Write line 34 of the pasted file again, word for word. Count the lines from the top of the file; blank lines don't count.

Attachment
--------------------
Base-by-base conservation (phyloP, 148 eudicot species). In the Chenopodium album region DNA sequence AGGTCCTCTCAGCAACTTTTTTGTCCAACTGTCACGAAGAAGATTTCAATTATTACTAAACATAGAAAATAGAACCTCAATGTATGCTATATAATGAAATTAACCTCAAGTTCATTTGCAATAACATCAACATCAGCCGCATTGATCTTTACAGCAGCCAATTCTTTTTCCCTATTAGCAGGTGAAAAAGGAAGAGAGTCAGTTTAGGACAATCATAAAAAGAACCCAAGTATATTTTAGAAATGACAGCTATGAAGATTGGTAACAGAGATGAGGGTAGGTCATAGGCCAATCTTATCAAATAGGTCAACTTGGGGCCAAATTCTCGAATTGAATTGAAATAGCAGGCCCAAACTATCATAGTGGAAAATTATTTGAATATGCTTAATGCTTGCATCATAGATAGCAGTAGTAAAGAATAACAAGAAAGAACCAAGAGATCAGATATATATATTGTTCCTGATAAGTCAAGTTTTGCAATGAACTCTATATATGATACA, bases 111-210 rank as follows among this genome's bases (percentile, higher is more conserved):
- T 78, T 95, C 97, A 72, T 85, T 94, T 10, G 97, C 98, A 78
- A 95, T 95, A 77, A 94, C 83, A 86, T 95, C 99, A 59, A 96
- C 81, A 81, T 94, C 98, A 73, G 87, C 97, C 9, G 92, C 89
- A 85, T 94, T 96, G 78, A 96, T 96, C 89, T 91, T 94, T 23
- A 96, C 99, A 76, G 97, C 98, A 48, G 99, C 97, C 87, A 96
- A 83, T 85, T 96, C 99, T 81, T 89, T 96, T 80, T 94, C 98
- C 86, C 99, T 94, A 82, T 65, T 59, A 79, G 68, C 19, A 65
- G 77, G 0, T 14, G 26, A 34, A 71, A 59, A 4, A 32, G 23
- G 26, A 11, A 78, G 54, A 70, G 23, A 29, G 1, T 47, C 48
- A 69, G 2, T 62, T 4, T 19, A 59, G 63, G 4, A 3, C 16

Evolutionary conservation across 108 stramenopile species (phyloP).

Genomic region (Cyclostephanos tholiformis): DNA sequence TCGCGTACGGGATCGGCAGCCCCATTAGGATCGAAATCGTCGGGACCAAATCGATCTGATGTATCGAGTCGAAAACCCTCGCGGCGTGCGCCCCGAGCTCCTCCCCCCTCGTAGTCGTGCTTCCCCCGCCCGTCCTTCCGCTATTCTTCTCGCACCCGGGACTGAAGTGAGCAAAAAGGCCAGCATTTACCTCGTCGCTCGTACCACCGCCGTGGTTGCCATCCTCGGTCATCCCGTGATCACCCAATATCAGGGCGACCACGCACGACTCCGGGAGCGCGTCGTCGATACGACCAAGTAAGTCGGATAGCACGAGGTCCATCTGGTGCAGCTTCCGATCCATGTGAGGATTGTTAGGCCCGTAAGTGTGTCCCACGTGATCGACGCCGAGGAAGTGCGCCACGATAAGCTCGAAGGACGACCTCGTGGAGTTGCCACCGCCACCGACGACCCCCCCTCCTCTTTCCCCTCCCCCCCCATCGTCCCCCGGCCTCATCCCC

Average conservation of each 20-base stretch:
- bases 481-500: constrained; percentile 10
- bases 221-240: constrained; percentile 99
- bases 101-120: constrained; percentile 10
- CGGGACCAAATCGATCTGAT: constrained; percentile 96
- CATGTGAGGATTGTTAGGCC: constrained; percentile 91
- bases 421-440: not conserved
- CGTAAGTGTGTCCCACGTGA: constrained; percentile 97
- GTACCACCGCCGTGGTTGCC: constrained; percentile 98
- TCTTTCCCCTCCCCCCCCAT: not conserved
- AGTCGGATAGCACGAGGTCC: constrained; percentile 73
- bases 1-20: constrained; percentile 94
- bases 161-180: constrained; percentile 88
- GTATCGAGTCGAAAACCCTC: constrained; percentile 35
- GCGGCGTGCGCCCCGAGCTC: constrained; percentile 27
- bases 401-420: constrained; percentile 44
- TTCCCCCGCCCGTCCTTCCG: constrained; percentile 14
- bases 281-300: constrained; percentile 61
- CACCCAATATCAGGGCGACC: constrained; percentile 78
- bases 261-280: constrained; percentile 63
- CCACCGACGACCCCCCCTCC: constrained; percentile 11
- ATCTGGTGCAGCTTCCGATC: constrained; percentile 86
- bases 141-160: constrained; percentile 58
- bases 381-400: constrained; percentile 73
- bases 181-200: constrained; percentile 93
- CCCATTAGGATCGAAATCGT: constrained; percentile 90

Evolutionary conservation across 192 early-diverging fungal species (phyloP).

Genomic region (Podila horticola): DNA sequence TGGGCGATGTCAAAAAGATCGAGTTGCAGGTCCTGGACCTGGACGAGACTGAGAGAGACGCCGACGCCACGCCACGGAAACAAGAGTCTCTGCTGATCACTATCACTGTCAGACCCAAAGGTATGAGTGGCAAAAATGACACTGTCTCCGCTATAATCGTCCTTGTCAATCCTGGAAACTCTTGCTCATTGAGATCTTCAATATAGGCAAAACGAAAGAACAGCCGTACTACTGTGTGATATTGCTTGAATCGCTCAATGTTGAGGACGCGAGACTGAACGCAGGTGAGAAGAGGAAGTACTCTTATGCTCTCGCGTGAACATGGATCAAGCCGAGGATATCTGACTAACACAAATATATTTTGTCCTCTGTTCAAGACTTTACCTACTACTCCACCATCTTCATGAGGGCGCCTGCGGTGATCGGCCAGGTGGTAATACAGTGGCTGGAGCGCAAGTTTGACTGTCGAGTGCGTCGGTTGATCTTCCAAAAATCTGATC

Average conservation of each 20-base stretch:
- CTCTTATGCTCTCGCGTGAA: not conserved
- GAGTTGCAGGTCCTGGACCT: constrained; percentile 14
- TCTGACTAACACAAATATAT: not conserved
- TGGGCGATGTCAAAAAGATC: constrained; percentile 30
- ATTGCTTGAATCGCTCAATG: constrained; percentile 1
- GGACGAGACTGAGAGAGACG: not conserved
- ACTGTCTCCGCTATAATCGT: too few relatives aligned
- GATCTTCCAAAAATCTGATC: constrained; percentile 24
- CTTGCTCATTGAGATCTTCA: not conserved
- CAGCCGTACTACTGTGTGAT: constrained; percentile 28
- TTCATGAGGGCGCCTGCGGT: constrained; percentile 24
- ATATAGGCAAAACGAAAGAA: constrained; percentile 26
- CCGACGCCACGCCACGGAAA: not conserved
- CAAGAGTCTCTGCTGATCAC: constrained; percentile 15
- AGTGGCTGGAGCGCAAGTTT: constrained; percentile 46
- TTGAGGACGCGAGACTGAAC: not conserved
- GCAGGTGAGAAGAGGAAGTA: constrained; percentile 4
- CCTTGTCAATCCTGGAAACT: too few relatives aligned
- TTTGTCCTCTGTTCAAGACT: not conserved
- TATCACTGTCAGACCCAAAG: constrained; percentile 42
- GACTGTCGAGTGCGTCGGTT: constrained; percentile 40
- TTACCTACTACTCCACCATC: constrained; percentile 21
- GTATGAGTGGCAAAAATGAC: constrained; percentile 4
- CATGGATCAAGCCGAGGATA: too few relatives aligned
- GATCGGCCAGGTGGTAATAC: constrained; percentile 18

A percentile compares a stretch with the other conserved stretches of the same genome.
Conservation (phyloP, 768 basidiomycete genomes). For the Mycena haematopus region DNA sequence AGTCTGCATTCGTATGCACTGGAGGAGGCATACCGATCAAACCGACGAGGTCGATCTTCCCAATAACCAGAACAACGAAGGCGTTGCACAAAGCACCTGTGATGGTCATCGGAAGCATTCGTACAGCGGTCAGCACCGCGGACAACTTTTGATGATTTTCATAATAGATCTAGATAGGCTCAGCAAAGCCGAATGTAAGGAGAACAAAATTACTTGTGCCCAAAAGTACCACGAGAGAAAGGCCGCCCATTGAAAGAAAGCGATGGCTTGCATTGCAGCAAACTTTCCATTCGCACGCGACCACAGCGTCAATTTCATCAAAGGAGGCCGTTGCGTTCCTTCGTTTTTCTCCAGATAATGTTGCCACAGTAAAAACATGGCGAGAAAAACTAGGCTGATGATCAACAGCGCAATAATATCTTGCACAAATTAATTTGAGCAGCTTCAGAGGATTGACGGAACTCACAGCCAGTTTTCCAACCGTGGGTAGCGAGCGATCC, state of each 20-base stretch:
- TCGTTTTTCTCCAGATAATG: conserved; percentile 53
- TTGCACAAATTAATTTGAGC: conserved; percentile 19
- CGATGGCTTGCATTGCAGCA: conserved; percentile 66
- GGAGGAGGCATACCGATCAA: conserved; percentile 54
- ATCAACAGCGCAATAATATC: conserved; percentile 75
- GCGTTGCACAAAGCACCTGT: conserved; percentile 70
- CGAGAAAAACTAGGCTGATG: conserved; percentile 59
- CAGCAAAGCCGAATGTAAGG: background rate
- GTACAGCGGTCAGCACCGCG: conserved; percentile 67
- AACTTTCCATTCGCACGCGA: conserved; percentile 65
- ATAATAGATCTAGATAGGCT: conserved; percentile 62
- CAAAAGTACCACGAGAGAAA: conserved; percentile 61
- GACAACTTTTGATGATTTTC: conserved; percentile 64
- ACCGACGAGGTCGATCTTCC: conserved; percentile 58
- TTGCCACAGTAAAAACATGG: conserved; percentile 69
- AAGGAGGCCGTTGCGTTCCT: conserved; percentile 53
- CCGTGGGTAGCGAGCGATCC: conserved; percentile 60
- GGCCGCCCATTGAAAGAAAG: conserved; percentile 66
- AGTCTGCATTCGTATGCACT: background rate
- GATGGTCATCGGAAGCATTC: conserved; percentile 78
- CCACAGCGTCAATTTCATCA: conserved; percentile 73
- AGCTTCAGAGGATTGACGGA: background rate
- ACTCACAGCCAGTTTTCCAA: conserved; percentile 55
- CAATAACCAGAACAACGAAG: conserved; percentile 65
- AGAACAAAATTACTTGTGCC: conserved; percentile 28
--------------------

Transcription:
- CCACCGACGACCCCCCCTCC: constrained; percentile 11